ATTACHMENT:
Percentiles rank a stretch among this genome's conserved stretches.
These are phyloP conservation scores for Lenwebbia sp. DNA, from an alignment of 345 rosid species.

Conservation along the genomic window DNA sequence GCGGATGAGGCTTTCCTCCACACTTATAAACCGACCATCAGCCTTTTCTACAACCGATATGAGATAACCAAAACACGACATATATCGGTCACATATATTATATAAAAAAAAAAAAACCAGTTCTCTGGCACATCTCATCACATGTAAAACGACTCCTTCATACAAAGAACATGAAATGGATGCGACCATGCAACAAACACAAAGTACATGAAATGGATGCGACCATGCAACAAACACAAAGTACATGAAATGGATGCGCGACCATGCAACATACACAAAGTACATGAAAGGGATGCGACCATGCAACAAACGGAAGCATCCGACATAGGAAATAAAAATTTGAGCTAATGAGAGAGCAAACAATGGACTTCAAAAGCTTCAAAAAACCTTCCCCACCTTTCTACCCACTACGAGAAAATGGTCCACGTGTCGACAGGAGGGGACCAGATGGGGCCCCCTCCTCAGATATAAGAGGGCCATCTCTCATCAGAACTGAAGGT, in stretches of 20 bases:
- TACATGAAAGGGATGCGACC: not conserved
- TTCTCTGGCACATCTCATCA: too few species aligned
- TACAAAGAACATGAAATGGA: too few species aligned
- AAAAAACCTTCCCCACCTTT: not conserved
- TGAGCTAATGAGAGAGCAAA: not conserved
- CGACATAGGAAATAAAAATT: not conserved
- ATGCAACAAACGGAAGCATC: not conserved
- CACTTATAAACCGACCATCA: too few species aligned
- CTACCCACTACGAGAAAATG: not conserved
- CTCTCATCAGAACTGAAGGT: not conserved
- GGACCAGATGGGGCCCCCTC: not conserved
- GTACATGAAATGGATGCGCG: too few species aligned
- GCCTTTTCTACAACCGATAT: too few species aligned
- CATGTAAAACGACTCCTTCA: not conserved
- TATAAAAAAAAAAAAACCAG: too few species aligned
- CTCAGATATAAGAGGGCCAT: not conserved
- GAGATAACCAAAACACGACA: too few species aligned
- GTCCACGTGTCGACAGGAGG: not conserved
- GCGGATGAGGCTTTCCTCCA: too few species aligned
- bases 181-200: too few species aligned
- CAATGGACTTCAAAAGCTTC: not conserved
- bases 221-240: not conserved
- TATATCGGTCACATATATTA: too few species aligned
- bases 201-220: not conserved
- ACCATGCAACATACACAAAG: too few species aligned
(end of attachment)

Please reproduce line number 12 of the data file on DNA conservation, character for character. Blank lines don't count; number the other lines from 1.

- CTACCCACTACGAGAAAATG: not conserved